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**Modelling more Chaos**

This post was inspired by Rachel Thomas’ Nrich article on the same topic. I’ll carry on the investigation suggested in the article. We’re going to explore chaotic behavior – where small changes to initial conditions lead to widely different outcomes. Chaotic behavior is what makes modelling (say) weather patterns so complex.

**f(x) = sin(x)**

This time let’s do the same with f(x) = sin(x).

**Starting value of x = 0.2**

**Starting value of x = 0.2001**

**Both graphs superimposed **

This time the graphs do not show any chaotic behavior over the first 40 iterations – a small difference in initial condition has made a negligible difference to the output. Even after 200 iterations we get the 2 values x = 0.104488151 and x = 0.104502319.

**f(x) = tan(x)**

Now this time with f(x) = tan(x).

**Starting value of x = 0.2**

**Starting value of x = 0.2001**

**Both graphs superimposed **

This time both graphs remained largely the same up until around the 38th data point – with large divergence after that. Let’s see what would happen over the next 50 iterations:

Therefore we can see that tan(x) is much more susceptible to small initial state changes than sin(x). This makes sense by considering the graphs of tan(x) and sin(x). Sin(x) remains bounded between -1 and 1, whereas tan(x) is unbounded with asymptotic behaviour as we approach pi/2.

**Modelling Chaos**

This post was inspired by Rachel Thomas’ Nrich article on the same topic. I’ll carry on the investigation suggested in the article. We’re going to explore chaotic behavior – where small changes to initial conditions lead to widely different outcomes. Chaotic behavior is what makes modelling (say) weather patterns so complex.

Let’s start as in the article with the function:

**f(x) = 4x(1-x)**

We can then start an iterative process where we choose an initial value, calculate f(x) and then use this answer to calculate a new f(x) etc. For example when I choose x = 0.2, f(0.2) = 0.64. I then use this value to find a new value f(0.64) = 0.9216. I used a spreadsheet to plot 40 iterations for the starting values of x = 0.2 and x = 0.2001. This generated the following spreadsheet (cut to show the first 10 terms):

I then imported this table into Desmos to map how the change in the starting value from 0.2 to 0.2001 affected the resultant graph.

**Starting value of x = 0.2**

**Starting value of x = 0.2001**

**Both graphs superimposed **

We can see that for the first 10 terms the graphs are virtually the same – but then we get a wild divergence, before the graphs seem to synchronize more closely again. One thing we notice is that the data is bounded between 0 and 1. Can we prove why this is?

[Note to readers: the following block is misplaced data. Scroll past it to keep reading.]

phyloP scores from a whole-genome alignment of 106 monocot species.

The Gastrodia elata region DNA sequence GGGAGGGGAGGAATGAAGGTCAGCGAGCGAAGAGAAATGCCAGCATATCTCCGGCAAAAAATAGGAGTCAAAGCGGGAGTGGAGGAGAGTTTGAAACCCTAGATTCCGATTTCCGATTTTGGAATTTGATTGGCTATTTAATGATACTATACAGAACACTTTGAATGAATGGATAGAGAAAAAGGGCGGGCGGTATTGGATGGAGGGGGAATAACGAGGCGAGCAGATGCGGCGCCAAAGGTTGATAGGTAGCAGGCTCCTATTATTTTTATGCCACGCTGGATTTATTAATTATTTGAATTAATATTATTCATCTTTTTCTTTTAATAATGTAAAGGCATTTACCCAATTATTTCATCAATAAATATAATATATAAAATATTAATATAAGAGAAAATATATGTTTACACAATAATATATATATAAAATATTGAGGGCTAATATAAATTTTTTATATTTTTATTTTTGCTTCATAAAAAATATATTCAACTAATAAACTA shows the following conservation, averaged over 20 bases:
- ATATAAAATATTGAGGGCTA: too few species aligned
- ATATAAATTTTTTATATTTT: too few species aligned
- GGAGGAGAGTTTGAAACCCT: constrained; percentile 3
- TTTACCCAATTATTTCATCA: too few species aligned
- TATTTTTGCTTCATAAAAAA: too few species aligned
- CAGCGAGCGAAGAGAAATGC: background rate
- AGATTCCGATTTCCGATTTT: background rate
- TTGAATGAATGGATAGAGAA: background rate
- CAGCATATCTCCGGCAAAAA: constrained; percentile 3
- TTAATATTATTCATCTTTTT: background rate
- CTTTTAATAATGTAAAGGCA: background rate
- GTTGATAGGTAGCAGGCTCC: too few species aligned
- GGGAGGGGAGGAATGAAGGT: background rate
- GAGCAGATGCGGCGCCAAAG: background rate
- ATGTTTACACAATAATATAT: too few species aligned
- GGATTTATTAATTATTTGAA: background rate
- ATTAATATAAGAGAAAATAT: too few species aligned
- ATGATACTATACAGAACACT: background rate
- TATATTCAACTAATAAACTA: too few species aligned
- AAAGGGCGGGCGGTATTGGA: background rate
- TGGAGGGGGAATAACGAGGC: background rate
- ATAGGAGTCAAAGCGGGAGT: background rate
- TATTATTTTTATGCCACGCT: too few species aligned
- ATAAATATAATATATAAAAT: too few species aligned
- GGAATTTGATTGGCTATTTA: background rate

If we start with a value of x such that:

0<x<1.

then when we plot f(x) = 4x – 4x^{2} we can see that the graph has a maximum at x = 1/2:

.

Therefore any starting value of x between 0 and 1 will also return a new value bounded between 0 and 1. Starting values of x > 1 and x < -1 will tend to negative infinity because x^{2} grows much more rapidly than x.

**f(x) = ax(1-x)**

Let’s now explore what happens as we change the value of a whilst keeping our initial starting values of x = 0.2 and x = 0.2001

a = 0.8

both graphs are superimposed but are identical at the scale we are using. We can see that both values are attracted to 0 (we can say that 0 is an **attractor** for our system).

a = 1.2

Again both graphs are superimposed but are identical at the scale we are using. We can see that both values are attracted to 1/6 (we can say that 1/6 is an **attractor** for our system).

In general, for f(x) = ax(1-x) with -1≤x≤1, the attractors are given by x = 0 and x = 1 – 1/a, but it depends on the starting conditions as to whether we will end up being attracted to this point.

**f(x) = 0.8x(1-x)**

So, let’s look at f(x) = 0.8x(1-x) for different starting values 1≤x≤1. Our attractors are given by x = 0 and x = 1 – 1/0.8 = -0.25.

When our initial value is x = 0 we remain at the point x = 0.

When our initial value is x = -0.25 we remain at the point x = -0.25.

When our initial value is x < -0.25 we tend to negative infinity.

When our initial value is -0.25 < x ≤ 1 we tend towards x = 0.

**Starting value of x = -0.249999:**

Therefore we can say that x = 0 is a **stable attractor**, initial values close to x = 0 will still tend to 0.

However x = -0.25 is a **fixed point** rather than a stable attractor**, **as

x = -0.250001 will tend to infinity very rapidly,

x = -0.25 stays at x = -0.25.

x = -0.249999 will tend towards 0.

Therefore there is a stable equilibria at x = 0 and an unstable equilibria at x = -0.25.

**Making Music With Sine Waves**

Sine and cosine waves are incredibly important for understanding all sorts of waves in physics. Musical notes can be thought of in terms of sine curves where we have the basic formula:

y = sin(bt)

where t is measured in seconds. b is then connected to the period of the function by the formula period = 2π/b.

When modeling sound waves we normally work in Hertz – where Hertz just means full cycles (periods) per second. This is also called the frequency. Sine waves with different Hertz values will each have a distinct sound – so we can cycle through scales in music through sine waves of different periods.

For example the sine wave for 20Hz is: